A couple of years ago, my mom learned about an interesting Icelandic tradition: the gifting of books at Christmas time–particularly on Christmas Eve. Apparently it’s a cultural phenomenon so widespread that it has a name–the Christmas Book Flood! As a family of book-lovers, this idea resonated with us, and it’s a tradition that we have begun incorporating into our own holiday celebrations. We have chosen Christmas Eve Eve (i.e. the 23rd) as the night to gather as a family, exchange books, and indulge in a couple hours of the ultimate coziness: a crackling fire in the wood stove, mugs of mulled wine or cider, a sweet treat to munch on, and time explicitly set aside to cuddle up together and READ. It might be a new tradition for us, but it already one of the ones I look forward to the most.
With this tradition fast-approaching (I’m so excited about the books I picked out for my parents and grandmother!), now seemed like the perfect time to write about the latest birdy novel I have read and enjoyed!
The Strange and Beautiful Sorrows of Ava Lavender—how can you not want to read a book with that title? Now that I’ve read it, I think that the title not only draws readers in, but also describes the book quite well: strange? Yes. Beautiful? Absolutely. Sorrows? Unfortunately, many. Ava Lavender? The protagonist, who is named for a feature she shares with birds— feathered wings—is as sweetly enigmatic, yet heart-breakingly naïve, as her name suggests.
First, I have to take a moment to gush over what a beautiful addition to my birdy-book collection this novel is! The colors on the cover perfectly capture that elusive post-dusk twilight moment when the sky is a magical shade of deep cerulean blue at the horizon, darkening to an inky blue/black overhead. That ombré effect graces the front and back covers of the book. The title, printed in a white handwriting-esque font (and I love that it’s a mix of print and cursive–that’s always what I end up with if I try to write quickly), is laid out within an exquisitely drawn feather, the outline of which is metallic copper—so pretty! My photo does not do it justice! The feather motif continues throughout the book, with a small feather floating somewhere on the heading page of each chapter.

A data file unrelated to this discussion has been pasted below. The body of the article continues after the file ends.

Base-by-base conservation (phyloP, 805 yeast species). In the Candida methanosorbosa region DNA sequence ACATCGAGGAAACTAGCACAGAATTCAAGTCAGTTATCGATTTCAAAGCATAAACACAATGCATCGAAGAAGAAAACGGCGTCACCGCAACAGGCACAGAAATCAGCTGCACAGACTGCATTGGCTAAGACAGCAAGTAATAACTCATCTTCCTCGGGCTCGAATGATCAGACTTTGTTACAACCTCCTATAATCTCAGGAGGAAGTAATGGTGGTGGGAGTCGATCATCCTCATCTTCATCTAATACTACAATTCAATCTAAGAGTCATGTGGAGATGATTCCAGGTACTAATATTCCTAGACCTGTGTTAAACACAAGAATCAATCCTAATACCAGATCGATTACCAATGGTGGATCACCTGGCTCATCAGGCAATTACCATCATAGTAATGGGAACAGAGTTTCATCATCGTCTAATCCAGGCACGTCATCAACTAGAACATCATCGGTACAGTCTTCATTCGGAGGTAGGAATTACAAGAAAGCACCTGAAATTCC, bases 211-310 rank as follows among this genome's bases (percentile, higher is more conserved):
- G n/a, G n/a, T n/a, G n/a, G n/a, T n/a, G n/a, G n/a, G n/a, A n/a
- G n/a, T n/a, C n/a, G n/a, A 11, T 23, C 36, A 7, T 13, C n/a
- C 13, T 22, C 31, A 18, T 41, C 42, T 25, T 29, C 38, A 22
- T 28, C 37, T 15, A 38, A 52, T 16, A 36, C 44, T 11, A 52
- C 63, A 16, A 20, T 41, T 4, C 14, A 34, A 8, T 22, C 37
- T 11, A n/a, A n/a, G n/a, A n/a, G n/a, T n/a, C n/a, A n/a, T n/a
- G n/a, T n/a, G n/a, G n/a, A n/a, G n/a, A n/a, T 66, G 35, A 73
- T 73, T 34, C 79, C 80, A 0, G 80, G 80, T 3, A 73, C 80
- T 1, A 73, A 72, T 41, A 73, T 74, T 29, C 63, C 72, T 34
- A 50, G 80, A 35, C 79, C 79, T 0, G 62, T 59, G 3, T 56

The story is told by Ava herself, with a prologue written when she is 70. The rest of the book is told linearly, with a few sidesteps into the background of new characters, when they are introduced, beginning with Ava’s great grandparents. In the prologue, Ava explains that the book is a combination of recollections from her childhood and facts and stories about her parents, grandparents, and great-grandparents that she learned through researching her family. I don’t know if this prologue was fully necessary, as the book would probably have been just as effective with an omniscient 3rd person narrative. But, having Ava narrate gives a personal feel—and also means that the reader isn’t left questioning whether or not Ava survives the sorrowful events of story since, clearly, she does.